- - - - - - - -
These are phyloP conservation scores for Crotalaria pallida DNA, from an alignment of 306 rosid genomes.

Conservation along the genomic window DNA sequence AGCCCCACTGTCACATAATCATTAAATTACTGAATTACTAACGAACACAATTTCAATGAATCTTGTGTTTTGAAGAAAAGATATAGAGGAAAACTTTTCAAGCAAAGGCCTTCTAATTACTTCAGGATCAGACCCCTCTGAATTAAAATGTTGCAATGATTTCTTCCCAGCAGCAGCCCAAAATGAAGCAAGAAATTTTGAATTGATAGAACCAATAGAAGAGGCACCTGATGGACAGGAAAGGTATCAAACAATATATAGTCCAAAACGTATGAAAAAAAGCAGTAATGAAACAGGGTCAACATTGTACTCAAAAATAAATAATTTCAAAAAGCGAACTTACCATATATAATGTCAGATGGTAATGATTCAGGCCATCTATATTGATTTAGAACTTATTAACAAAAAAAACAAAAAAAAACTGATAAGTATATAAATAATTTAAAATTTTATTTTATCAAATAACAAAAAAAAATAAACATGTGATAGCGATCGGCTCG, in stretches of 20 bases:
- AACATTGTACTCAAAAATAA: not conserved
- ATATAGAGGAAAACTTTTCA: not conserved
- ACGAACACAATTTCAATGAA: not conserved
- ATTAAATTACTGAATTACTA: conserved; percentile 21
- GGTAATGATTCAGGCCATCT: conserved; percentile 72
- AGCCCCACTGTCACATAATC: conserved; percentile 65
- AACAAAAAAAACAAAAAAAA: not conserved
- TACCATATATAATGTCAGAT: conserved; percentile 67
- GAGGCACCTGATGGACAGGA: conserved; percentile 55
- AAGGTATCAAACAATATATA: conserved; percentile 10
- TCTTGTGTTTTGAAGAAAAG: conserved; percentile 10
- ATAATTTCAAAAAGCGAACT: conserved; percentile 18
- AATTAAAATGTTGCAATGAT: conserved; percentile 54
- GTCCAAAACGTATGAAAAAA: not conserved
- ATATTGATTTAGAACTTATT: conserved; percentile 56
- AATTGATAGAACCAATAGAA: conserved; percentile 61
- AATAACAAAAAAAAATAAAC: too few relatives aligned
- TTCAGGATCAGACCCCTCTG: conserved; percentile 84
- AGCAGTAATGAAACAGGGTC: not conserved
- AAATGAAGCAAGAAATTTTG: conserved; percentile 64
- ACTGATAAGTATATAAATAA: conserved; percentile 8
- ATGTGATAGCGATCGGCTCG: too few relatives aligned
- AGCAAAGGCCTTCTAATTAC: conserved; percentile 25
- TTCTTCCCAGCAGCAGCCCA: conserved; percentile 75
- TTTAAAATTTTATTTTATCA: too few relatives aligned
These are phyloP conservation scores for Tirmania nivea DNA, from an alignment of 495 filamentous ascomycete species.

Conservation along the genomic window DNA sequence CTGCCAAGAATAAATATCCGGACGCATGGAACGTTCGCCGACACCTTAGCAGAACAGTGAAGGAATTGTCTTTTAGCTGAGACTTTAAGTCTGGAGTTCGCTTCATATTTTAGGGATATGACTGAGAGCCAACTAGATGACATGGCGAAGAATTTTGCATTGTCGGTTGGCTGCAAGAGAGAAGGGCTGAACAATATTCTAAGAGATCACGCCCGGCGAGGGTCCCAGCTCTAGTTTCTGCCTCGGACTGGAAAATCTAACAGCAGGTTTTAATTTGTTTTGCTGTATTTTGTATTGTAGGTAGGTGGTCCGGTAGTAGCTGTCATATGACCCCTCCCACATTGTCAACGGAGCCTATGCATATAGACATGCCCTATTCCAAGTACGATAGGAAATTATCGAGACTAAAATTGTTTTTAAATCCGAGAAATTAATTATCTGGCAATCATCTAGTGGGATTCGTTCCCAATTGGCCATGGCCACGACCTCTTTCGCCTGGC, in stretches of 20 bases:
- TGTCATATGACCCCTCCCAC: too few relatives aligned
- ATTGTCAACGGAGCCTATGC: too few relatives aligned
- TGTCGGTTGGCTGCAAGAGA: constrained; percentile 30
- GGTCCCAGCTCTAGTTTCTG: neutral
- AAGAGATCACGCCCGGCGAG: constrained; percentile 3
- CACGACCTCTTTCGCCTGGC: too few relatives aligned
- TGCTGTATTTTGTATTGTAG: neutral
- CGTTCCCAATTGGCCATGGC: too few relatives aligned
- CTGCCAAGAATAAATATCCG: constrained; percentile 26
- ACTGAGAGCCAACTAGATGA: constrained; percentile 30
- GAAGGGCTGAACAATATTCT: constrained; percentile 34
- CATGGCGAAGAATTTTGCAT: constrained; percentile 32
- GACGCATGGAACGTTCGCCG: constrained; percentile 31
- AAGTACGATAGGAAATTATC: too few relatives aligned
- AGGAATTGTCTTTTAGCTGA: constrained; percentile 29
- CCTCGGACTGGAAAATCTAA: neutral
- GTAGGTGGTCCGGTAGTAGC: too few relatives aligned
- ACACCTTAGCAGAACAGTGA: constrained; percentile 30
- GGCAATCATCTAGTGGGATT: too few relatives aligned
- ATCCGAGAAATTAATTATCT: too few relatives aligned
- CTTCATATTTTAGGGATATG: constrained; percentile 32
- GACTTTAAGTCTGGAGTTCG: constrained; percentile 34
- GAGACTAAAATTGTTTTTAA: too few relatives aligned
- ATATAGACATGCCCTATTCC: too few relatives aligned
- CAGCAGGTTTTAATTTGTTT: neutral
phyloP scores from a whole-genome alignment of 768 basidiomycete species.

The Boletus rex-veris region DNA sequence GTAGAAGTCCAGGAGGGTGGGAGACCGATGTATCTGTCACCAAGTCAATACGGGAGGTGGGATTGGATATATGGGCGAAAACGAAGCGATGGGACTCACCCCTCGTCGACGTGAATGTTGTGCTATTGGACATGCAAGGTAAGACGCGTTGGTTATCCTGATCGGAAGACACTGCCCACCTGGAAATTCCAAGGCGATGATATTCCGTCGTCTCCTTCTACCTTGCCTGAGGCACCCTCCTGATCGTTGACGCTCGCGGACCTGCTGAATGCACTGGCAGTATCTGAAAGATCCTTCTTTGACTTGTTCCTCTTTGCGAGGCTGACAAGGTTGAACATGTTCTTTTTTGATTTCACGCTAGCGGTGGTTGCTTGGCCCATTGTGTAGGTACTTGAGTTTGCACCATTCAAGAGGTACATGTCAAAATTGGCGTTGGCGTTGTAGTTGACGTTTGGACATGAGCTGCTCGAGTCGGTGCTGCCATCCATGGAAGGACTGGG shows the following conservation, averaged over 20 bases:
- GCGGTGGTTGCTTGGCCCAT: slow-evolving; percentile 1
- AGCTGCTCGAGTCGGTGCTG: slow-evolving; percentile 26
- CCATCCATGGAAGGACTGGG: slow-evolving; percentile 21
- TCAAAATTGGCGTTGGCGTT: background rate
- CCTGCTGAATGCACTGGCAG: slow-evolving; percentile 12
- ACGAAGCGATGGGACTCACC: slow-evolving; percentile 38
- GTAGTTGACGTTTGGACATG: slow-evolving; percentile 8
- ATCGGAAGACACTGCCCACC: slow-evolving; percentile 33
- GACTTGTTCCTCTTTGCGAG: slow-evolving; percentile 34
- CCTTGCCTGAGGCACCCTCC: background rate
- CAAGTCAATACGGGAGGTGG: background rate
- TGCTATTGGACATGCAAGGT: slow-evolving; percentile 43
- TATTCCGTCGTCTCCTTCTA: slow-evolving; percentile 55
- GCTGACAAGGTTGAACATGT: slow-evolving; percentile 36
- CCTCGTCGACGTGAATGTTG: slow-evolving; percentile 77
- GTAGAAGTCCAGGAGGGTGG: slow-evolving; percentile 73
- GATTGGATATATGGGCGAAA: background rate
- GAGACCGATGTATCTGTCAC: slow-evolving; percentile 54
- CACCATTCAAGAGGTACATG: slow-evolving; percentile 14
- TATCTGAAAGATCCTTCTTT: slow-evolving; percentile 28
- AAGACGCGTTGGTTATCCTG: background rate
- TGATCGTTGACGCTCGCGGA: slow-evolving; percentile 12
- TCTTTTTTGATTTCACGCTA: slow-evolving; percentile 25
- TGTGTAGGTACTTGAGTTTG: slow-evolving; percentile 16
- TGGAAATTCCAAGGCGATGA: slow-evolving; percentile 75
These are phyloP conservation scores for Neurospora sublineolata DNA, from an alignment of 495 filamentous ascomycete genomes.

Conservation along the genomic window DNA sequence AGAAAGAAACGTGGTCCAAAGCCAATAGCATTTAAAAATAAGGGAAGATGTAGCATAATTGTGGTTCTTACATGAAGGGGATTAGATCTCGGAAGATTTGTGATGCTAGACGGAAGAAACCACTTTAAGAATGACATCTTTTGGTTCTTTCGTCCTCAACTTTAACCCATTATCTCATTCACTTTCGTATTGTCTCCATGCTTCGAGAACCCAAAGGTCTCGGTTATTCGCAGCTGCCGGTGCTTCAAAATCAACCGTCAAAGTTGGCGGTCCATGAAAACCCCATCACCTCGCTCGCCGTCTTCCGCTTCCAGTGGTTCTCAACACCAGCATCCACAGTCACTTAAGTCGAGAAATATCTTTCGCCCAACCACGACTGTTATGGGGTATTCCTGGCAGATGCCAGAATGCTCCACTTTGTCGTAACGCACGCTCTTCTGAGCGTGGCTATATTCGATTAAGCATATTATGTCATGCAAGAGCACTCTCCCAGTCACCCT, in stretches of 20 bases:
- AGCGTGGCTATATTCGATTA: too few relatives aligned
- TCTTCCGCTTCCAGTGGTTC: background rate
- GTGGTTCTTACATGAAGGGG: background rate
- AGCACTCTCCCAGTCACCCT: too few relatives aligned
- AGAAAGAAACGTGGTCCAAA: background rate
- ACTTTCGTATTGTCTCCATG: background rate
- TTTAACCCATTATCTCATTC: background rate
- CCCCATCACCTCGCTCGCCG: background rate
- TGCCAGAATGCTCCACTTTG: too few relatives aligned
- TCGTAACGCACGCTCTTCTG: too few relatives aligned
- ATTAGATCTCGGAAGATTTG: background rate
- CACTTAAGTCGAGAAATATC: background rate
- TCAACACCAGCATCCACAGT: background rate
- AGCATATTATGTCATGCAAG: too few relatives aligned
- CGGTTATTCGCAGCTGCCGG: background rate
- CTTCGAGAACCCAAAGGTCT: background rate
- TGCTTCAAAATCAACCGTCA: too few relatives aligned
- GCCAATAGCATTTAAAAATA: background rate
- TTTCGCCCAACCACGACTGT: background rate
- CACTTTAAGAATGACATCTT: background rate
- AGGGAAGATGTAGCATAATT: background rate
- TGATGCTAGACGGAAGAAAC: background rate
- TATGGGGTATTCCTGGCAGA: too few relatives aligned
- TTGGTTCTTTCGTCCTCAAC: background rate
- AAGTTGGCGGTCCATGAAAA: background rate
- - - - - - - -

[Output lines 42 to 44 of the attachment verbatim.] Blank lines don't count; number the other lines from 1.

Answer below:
- GACGCATGGAACGTTCGCCG: constrained; percentile 31
- AAGTACGATAGGAAATTATC: too few relatives aligned
- AGGAATTGTCTTTTAGCTGA: constrained; percentile 29